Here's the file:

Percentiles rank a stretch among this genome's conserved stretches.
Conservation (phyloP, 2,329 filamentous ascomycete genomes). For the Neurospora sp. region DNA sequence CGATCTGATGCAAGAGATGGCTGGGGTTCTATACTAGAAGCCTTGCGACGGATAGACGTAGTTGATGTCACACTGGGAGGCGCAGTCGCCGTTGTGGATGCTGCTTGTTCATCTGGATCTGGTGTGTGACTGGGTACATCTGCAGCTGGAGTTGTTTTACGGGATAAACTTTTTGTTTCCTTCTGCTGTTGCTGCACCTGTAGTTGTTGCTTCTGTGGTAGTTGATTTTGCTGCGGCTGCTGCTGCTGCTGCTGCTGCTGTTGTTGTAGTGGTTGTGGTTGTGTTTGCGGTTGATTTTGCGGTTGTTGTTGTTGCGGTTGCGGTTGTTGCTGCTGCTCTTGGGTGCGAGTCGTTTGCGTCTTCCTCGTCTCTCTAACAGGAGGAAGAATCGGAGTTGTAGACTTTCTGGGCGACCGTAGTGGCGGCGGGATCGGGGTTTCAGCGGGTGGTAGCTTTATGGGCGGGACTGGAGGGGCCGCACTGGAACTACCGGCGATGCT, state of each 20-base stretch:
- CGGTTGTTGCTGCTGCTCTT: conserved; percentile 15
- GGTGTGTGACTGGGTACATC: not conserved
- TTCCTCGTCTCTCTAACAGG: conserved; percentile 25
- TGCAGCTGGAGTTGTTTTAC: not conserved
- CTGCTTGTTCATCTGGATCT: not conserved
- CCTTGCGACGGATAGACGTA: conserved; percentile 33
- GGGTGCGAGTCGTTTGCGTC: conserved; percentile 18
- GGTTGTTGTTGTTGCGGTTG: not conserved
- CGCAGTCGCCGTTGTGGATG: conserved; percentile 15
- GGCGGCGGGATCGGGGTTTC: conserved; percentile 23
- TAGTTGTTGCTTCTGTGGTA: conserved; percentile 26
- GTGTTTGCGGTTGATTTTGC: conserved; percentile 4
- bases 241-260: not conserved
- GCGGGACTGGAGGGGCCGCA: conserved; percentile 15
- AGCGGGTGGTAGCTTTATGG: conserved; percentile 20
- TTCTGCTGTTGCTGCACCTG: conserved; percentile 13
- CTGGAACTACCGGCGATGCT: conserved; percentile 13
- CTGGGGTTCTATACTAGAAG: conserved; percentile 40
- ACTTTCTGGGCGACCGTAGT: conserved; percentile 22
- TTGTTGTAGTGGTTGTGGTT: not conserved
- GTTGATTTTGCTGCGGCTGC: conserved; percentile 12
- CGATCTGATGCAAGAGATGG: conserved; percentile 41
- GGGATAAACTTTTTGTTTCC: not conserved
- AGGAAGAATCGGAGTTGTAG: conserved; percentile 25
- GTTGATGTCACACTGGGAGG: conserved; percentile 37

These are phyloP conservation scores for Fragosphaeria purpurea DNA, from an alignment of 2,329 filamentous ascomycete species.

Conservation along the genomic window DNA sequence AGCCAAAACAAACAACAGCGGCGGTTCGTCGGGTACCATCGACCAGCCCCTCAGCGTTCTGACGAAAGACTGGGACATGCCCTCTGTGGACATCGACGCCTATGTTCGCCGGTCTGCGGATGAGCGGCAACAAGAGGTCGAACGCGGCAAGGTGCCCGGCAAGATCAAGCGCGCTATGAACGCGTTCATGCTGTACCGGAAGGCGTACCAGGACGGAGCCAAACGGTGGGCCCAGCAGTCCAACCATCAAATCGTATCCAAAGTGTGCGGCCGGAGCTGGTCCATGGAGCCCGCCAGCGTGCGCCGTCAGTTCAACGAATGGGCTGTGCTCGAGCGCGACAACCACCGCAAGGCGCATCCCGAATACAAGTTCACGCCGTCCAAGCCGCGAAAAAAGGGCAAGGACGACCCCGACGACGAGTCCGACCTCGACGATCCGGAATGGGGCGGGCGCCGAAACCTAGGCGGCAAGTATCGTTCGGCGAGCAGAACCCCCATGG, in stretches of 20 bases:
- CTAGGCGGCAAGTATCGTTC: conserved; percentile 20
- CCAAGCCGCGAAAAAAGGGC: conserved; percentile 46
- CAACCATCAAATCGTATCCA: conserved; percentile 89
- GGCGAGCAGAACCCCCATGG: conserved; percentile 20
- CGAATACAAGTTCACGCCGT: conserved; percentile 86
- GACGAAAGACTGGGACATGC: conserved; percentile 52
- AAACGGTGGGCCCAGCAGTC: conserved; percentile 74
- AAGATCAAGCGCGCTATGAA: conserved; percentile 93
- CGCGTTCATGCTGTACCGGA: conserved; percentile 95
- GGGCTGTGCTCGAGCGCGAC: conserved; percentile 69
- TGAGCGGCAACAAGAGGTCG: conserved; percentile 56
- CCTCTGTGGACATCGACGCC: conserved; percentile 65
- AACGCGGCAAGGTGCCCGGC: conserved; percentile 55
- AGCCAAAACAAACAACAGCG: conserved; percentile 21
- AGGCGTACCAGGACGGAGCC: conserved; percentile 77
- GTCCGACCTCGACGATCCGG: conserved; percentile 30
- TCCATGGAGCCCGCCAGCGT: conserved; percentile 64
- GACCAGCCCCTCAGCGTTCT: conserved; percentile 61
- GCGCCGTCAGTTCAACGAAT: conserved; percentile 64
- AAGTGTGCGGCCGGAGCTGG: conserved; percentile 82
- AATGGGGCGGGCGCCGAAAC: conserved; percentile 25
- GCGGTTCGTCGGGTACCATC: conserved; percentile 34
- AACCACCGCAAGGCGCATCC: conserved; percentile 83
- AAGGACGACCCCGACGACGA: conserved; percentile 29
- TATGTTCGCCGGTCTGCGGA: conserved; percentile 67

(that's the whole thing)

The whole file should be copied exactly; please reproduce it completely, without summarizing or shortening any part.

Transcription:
Percentiles rank a stretch among this genome's conserved stretches.
Conservation (phyloP, 2,329 filamentous ascomycete genomes). For the Neurospora sp. region DNA sequence CGATCTGATGCAAGAGATGGCTGGGGTTCTATACTAGAAGCCTTGCGACGGATAGACGTAGTTGATGTCACACTGGGAGGCGCAGTCGCCGTTGTGGATGCTGCTTGTTCATCTGGATCTGGTGTGTGACTGGGTACATCTGCAGCTGGAGTTGTTTTACGGGATAAACTTTTTGTTTCCTTCTGCTGTTGCTGCACCTGTAGTTGTTGCTTCTGTGGTAGTTGATTTTGCTGCGGCTGCTGCTGCTGCTGCTGCTGCTGTTGTTGTAGTGGTTGTGGTTGTGTTTGCGGTTGATTTTGCGGTTGTTGTTGTTGCGGTTGCGGTTGTTGCTGCTGCTCTTGGGTGCGAGTCGTTTGCGTCTTCCTCGTCTCTCTAACAGGAGGAAGAATCGGAGTTGTAGACTTTCTGGGCGACCGTAGTGGCGGCGGGATCGGGGTTTCAGCGGGTGGTAGCTTTATGGGCGGGACTGGAGGGGCCGCACTGGAACTACCGGCGATGCT, state of each 20-base stretch:
- CGGTTGTTGCTGCTGCTCTT: conserved; percentile 15
- GGTGTGTGACTGGGTACATC: not conserved
- TTCCTCGTCTCTCTAACAGG: conserved; percentile 25
- TGCAGCTGGAGTTGTTTTAC: not conserved
- CTGCTTGTTCATCTGGATCT: not conserved
- CCTTGCGACGGATAGACGTA: conserved; percentile 33
- GGGTGCGAGTCGTTTGCGTC: conserved; percentile 18
- GGTTGTTGTTGTTGCGGTTG: not conserved
- CGCAGTCGCCGTTGTGGATG: conserved; percentile 15
- GGCGGCGGGATCGGGGTTTC: conserved; percentile 23
- TAGTTGTTGCTTCTGTGGTA: conserved; percentile 26
- GTGTTTGCGGTTGATTTTGC: conserved; percentile 4
- bases 241-260: not conserved
- GCGGGACTGGAGGGGCCGCA: conserved; percentile 15
- AGCGGGTGGTAGCTTTATGG: conserved; percentile 20
- TTCTGCTGTTGCTGCACCTG: conserved; percentile 13
- CTGGAACTACCGGCGATGCT: conserved; percentile 13
- CTGGGGTTCTATACTAGAAG: conserved; percentile 40
- ACTTTCTGGGCGACCGTAGT: conserved; percentile 22
- TTGTTGTAGTGGTTGTGGTT: not conserved
- GTTGATTTTGCTGCGGCTGC: conserved; percentile 12
- CGATCTGATGCAAGAGATGG: conserved; percentile 41
- GGGATAAACTTTTTGTTTCC: not conserved
- AGGAAGAATCGGAGTTGTAG: conserved; percentile 25
- GTTGATGTCACACTGGGAGG: conserved; percentile 37

These are phyloP conservation scores for Fragosphaeria purpurea DNA, from an alignment of 2,329 filamentous ascomycete species.

Conservation along the genomic window DNA sequence AGCCAAAACAAACAACAGCGGCGGTTCGTCGGGTACCATCGACCAGCCCCTCAGCGTTCTGACGAAAGACTGGGACATGCCCTCTGTGGACATCGACGCCTATGTTCGCCGGTCTGCGGATGAGCGGCAACAAGAGGTCGAACGCGGCAAGGTGCCCGGCAAGATCAAGCGCGCTATGAACGCGTTCATGCTGTACCGGAAGGCGTACCAGGACGGAGCCAAACGGTGGGCCCAGCAGTCCAACCATCAAATCGTATCCAAAGTGTGCGGCCGGAGCTGGTCCATGGAGCCCGCCAGCGTGCGCCGTCAGTTCAACGAATGGGCTGTGCTCGAGCGCGACAACCACCGCAAGGCGCATCCCGAATACAAGTTCACGCCGTCCAAGCCGCGAAAAAAGGGCAAGGACGACCCCGACGACGAGTCCGACCTCGACGATCCGGAATGGGGCGGGCGCCGAAACCTAGGCGGCAAGTATCGTTCGGCGAGCAGAACCCCCATGG, in stretches of 20 bases:
- CTAGGCGGCAAGTATCGTTC: conserved; percentile 20
- CCAAGCCGCGAAAAAAGGGC: conserved; percentile 46
- CAACCATCAAATCGTATCCA: conserved; percentile 89
- GGCGAGCAGAACCCCCATGG: conserved; percentile 20
- CGAATACAAGTTCACGCCGT: conserved; percentile 86
- GACGAAAGACTGGGACATGC: conserved; percentile 52
- AAACGGTGGGCCCAGCAGTC: conserved; percentile 74
- AAGATCAAGCGCGCTATGAA: conserved; percentile 93
- CGCGTTCATGCTGTACCGGA: conserved; percentile 95
- GGGCTGTGCTCGAGCGCGAC: conserved; percentile 69
- TGAGCGGCAACAAGAGGTCG: conserved; percentile 56
- CCTCTGTGGACATCGACGCC: conserved; percentile 65
- AACGCGGCAAGGTGCCCGGC: conserved; percentile 55
- AGCCAAAACAAACAACAGCG: conserved; percentile 21
- AGGCGTACCAGGACGGAGCC: conserved; percentile 77
- GTCCGACCTCGACGATCCGG: conserved; percentile 30
- TCCATGGAGCCCGCCAGCGT: conserved; percentile 64
- GACCAGCCCCTCAGCGTTCT: conserved; percentile 61
- GCGCCGTCAGTTCAACGAAT: conserved; percentile 64
- AAGTGTGCGGCCGGAGCTGG: conserved; percentile 82
- AATGGGGCGGGCGCCGAAAC: conserved; percentile 25
- GCGGTTCGTCGGGTACCATC: conserved; percentile 34
- AACCACCGCAAGGCGCATCC: conserved; percentile 83
- AAGGACGACCCCGACGACGA: conserved; percentile 29
- TATGTTCGCCGGTCTGCGGA: conserved; percentile 67